Iowa Band’s Call To Musicians And Music Fans: Mask Up, So Live Music Can Return
IPR’s Studio One hosts are participating in the Hex Girls’ Musicians Mask-Up Challenge. We hereby challenge you, too.
Hex Girls, like many other Iowa bands, had big plans for 2020. They were going to release an album in the summer, and then perform at Hinterland, followed by a three-week tour. Those plans, like most plans for 2020, were cancelled because of COVID-19.
With no tours on the immediate horizon, the Cedar Falls band Hex Girls launched the “Musicians Mask Up” challenge, encouraging the wearing of masks in Iowa. Nobody wants live music back more than musicians.
Nick Fisher, bassist and vocalist for Hex Girls, acknowledges they’ve been fortunate, as everyone in the band is either employed or going to school. Still, he says the shutdown has been tough.
“We have been collaborating on demos from afar to work through new material,” said Fisher. “That has challenged our regular process, as we have always been a band that writes collaboratively in-person, in the same space. We’ve been missing that energy in the writing process, but sending tracks back and forth has definitely kept us busy and pushing forward.”
Hex Girls have also filmed a couple of outdoor music videos during shutdown, wearing masks and practicing social distancing in the process. They’ll be releasing them, along with their album, in the coming months.
Even though all that is creative work, Hex Girls are anxious to get back to playing shows and are concerned for the future of venues they’ve played at.
“As an independent band who relies exclusively on independent venues to route our tours, it's clear that this is a precarious time. EVERY single one of those venues Hex Girls normally would play at is at risk right now. And unfortunately it’s only going to get worse, especially in the Midwest, as winter approaches.”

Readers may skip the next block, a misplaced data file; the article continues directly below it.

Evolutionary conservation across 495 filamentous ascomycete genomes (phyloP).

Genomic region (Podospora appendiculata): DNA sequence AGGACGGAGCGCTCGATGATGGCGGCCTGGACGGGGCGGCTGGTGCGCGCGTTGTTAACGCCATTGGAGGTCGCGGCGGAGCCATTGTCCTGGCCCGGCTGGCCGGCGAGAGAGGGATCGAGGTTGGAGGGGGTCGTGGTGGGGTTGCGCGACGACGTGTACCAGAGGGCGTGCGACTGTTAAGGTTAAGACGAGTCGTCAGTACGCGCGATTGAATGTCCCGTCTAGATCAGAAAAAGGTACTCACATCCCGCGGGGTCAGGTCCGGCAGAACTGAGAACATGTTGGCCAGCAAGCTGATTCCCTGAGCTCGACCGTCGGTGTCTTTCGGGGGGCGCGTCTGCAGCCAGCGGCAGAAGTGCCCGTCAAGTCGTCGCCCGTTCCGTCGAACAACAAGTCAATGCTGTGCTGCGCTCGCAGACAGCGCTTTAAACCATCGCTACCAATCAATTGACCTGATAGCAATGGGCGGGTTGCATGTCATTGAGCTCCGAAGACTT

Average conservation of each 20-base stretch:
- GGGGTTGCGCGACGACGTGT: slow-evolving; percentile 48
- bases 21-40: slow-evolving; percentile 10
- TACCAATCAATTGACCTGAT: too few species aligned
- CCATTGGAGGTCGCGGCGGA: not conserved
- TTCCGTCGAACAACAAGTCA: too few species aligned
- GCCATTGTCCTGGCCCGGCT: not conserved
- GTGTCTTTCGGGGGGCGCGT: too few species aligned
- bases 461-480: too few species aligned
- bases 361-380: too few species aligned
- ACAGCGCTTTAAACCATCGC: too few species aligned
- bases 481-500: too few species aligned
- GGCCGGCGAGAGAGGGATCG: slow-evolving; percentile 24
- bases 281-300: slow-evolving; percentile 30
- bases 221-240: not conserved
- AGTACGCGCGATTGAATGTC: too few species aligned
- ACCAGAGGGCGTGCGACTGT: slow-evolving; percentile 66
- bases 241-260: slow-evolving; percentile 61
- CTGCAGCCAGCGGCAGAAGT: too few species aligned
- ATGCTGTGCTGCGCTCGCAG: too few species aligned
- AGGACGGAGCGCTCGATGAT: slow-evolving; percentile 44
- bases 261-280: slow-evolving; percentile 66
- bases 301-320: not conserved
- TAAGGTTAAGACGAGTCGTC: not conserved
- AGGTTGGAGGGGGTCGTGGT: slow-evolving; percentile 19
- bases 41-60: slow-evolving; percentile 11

Hex Girls began reaching out to other bands in late August about a social media campaign. They spoke to bands in the Cedar Valley, as well as in Des Moines, Iowa City, and Cedar Rapids. Randy Timm, an artist in Des Moines, created a Facebook frame that is free to use.
Every band that Fisher reached out to was on board with the challenge.
“I think it’s because the music community—not just the artists, but fans as well—overwhelmingly get it,” said Fisher. “A mask is a small sacrifice to help bring back live music, and we all want that to happen safely.”
Octopus College Hill is one of the venues that Hex Girls have called home over the years. The bar recently reopened after being closed by order of the governor, along with all other bars in Blackhawk County and five other Iowa counties. Dave Deibler, owner of Octopus, says live music will not be returning to the bar any time soon.
“We've been holding back this long, what's a little longer?” said Deibler. “This is new territory for all of us. It’s tough to predict what's coming! The challenges to be considered in putting on a live show are all health related. The ability, desire and demand are there. Music crowds are one big happy, sweaty family singing along to the band. We'll probably need a vaccine before that can happen again.”
“Ultimately, this campaign is a small way to bring the Iowa (and regional) music community together around a rational, science-based cause,” said Fisher. “This is only the beginning of Musicians Mask Up, as COVID-19 isn’t going anywhere anytime soon. I hope we can continue to grow participation and explore a charitable component down the road.”
Here at IPR Studio One, we're participating, and we hereby challenge YOU. To participate in the Iowa Musicians Mask-Up Challenge, post a video of yourself wearing a mask on your favorite social media site, and challenge three of your friends to do the same. Be sure to tell them Hex Girls and IPR sent you!